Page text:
Ellis' ribs, however, shook me firmly back into the present. He offers them in two different styles, a "competition" version with the appropriate chew and pull to please barbecue purists and the self-explanatory "fall-off-the-bone" version, a style that may be out of favor with barbecue judges but is beloved by those of us with a soft spot for the molasses-glazed meats of backyard cookouts. Ellis doesn't use salt for his rubs, instead opting for a secret spice blend. The result is a flavor that spikes the brown sugary glaze with Creole or jerk spices like thyme, chiles, garlic, cinnamon and clove — wet-nap barbecue at its finest.
Ellis' pork steak uses the same rub and glaze, and the meat takes on that beautiful bittersweet barbecue char flavor. Having just devoured the ribs, however, I found this cut on the tough side. The opposite was true for the brisket. The slow-cooked beef, swimming in thick, molasses-style barbecue sauce, resembled pot roast and sweet gravy. You can certainly undercook a brisket. This went too far in the other direction — though ladling it over mashed potatoes and treating it like a stew proved a good solution.
My dining companion apologized for, in her words, "being boring and ordering the pulled chicken sandwich." It turned out she had one of the best dishes if the night. The juicy chicken tasted as if it was taken straight off a campfire and placed on a bun. The smoke cut through the sweet sauce, balancing the flavor for the night's best surprise.
Ellis likes to tell diners the story about the teenage girl living in the upstairs apartment who asked for the biggest burger he could make, then devoured a nineteen-ounce version of "Uncle Tony's Best Burger Ever." I'm not sure I could take down such a monster, but I'd sure have fun trying. This is a mighty fine burger. Ellis cooks the thick, quarter-pound patty in the smoker; it comes out around a medium-well but is so juicy and infused with wood smoke, the extra cook time makes little difference. When Samuelson put her faith in Ellis to carry on the home-cooking torch, this is surely what she had in mind.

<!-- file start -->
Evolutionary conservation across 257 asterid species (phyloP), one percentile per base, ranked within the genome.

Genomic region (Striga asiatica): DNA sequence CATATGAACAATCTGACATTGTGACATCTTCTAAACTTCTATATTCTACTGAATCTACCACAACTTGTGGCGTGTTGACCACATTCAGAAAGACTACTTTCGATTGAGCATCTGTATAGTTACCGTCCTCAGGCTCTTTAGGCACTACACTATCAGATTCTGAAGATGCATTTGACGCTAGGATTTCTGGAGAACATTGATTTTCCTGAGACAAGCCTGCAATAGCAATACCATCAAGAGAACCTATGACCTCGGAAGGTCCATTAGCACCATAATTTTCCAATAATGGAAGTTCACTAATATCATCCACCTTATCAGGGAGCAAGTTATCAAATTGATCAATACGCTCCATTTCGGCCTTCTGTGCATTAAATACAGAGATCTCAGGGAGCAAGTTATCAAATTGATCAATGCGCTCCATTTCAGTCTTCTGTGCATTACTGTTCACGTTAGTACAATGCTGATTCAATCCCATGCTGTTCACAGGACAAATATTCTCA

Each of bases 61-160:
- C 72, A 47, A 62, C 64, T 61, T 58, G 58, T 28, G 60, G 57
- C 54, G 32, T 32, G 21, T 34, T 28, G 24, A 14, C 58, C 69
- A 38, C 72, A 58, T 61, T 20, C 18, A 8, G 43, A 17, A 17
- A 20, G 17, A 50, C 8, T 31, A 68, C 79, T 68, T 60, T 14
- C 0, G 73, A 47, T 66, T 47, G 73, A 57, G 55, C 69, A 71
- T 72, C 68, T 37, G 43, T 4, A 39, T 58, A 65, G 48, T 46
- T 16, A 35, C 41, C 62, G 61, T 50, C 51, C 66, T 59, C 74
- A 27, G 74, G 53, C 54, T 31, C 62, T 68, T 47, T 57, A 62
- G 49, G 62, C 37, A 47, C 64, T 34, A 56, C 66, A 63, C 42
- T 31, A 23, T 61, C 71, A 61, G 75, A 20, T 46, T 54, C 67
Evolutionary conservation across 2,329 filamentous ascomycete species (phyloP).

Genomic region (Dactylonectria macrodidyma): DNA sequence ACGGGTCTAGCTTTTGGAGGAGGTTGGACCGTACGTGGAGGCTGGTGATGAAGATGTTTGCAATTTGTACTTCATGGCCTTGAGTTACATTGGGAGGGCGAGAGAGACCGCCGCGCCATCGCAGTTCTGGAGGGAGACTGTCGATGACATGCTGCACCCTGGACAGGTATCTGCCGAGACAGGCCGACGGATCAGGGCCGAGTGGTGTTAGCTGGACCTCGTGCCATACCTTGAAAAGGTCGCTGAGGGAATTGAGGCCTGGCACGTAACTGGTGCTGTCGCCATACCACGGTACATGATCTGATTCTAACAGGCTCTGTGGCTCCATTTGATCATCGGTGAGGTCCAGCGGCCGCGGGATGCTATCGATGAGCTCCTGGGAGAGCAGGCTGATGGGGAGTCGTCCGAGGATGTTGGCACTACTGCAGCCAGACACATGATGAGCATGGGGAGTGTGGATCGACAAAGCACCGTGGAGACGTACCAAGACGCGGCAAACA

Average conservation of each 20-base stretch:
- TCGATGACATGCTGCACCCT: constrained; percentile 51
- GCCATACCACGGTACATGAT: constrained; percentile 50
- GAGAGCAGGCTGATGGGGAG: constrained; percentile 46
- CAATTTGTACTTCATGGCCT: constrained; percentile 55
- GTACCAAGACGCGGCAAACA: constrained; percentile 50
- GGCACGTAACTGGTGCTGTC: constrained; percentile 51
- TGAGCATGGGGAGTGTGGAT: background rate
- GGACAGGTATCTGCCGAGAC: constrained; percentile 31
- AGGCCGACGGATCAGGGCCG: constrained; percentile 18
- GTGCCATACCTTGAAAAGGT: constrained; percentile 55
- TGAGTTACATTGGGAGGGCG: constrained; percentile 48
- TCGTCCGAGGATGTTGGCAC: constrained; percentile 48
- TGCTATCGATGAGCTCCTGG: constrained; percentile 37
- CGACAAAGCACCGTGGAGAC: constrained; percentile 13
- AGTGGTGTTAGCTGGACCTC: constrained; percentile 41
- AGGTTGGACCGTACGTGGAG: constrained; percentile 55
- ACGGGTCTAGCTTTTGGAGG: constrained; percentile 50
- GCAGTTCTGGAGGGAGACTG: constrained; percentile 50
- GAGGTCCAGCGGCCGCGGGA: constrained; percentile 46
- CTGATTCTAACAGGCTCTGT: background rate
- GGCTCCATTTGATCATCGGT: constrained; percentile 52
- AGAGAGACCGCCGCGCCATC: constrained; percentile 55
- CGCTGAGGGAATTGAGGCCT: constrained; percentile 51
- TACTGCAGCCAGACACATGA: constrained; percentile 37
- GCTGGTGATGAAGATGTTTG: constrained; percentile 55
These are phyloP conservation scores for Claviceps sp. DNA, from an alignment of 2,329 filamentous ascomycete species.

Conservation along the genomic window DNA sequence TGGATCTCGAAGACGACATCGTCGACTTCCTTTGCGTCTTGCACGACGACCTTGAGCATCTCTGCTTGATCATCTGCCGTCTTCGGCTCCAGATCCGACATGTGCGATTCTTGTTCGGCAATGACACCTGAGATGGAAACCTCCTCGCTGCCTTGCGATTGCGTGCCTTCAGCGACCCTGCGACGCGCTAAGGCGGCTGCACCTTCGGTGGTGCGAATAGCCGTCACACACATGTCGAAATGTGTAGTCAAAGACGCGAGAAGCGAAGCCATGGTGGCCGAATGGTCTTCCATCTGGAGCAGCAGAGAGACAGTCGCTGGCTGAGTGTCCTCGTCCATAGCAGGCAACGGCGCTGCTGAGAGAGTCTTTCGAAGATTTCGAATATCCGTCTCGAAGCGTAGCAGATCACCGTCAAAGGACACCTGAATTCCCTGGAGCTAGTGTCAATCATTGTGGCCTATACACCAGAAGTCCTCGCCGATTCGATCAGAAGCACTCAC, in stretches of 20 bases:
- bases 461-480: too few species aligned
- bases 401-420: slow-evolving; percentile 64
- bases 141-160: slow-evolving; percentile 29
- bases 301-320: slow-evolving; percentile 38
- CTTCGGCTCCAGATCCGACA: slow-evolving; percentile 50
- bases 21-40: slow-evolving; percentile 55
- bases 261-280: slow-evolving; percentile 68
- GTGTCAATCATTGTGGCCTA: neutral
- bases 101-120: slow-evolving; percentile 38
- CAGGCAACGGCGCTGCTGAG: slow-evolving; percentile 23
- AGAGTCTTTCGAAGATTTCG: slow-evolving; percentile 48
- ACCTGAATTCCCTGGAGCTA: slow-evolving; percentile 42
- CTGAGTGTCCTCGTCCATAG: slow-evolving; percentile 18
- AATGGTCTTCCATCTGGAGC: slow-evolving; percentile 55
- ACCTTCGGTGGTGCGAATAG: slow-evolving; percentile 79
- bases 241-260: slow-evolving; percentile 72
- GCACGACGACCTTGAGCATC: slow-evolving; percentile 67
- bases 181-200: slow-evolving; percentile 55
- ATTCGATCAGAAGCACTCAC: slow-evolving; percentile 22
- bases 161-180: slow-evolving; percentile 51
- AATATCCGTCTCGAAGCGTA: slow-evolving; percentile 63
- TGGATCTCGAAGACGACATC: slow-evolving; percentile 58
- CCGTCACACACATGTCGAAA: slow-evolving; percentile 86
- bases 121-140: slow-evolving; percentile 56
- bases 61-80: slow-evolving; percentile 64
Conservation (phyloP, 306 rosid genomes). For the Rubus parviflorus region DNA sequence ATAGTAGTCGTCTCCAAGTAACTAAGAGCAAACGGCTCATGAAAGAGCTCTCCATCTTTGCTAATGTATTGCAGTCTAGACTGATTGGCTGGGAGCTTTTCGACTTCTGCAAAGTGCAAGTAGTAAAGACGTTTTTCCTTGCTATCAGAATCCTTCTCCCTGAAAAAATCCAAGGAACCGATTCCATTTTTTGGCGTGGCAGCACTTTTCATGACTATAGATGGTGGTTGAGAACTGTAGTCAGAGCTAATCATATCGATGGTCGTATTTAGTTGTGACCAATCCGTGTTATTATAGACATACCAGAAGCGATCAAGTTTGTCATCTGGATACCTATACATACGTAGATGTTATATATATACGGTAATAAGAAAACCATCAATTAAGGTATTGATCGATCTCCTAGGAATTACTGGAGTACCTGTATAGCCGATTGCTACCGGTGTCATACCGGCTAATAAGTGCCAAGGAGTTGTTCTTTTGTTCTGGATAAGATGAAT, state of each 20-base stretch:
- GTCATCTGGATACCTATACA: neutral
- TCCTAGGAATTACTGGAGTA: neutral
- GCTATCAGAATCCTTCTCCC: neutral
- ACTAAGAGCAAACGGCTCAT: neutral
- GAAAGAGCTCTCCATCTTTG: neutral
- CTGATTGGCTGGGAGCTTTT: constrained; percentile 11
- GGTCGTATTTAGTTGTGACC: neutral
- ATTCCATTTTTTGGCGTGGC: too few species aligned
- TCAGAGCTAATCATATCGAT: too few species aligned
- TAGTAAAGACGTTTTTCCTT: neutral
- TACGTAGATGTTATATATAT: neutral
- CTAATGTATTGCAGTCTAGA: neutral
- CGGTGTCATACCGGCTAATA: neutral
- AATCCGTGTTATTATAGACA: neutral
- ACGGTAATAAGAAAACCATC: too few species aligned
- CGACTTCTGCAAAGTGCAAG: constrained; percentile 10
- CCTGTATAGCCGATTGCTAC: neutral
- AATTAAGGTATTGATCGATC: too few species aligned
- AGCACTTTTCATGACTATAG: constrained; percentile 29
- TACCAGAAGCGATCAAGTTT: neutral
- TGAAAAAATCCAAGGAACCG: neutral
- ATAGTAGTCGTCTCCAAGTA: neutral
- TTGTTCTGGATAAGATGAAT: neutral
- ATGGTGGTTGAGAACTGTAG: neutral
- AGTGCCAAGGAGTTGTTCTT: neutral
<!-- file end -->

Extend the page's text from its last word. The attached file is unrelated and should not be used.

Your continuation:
Five Aces' signature sandwich shares a similar origin story to gooey butter cake — Antonio's wife Toisha goofed on her meatloaf recipe and ended up with a falling-apart mess; she put it on a bun, called it a sloppy joe, and inadvertently created a signature dish. Ellis calls the creation "My Wife's Mistake Meat Loaf Sloppy Joe," but everything about this sandwich tastes right. Succulent, free-form ground beef is spiked with spices and a touch of barbecue sauce, then piled onto a plain white bun — the simple comfort of your youth.
Side dishes at Five Aces are standard soul food fare — mac and cheese, greens, okra, mashed potatoes. The standouts are the sweet potatoes, cooked in so much sugar and autumn spices they should be the centerpiece of a Thanksgiving dessert table.
I could've plopped a scoop of vanilla ice cream on top and been on my way, but Five Aces' fried pies were too tempting to pass up. Blueberry and cherry versions were like homemade versions of a McDonald's apple pie — greasy, somewhat savory on the outside and gushing with gooey fruit. Certainly, Mama Josephine would approve.
But really, there's not much the restaurant's former inspiration could object to at this Southern soul food and barbecue gem. It may have been Mary's place, but Antonio Ellis proves that she placed her mother's legacy in capable hands – even while he is busy creating a legacy of his own.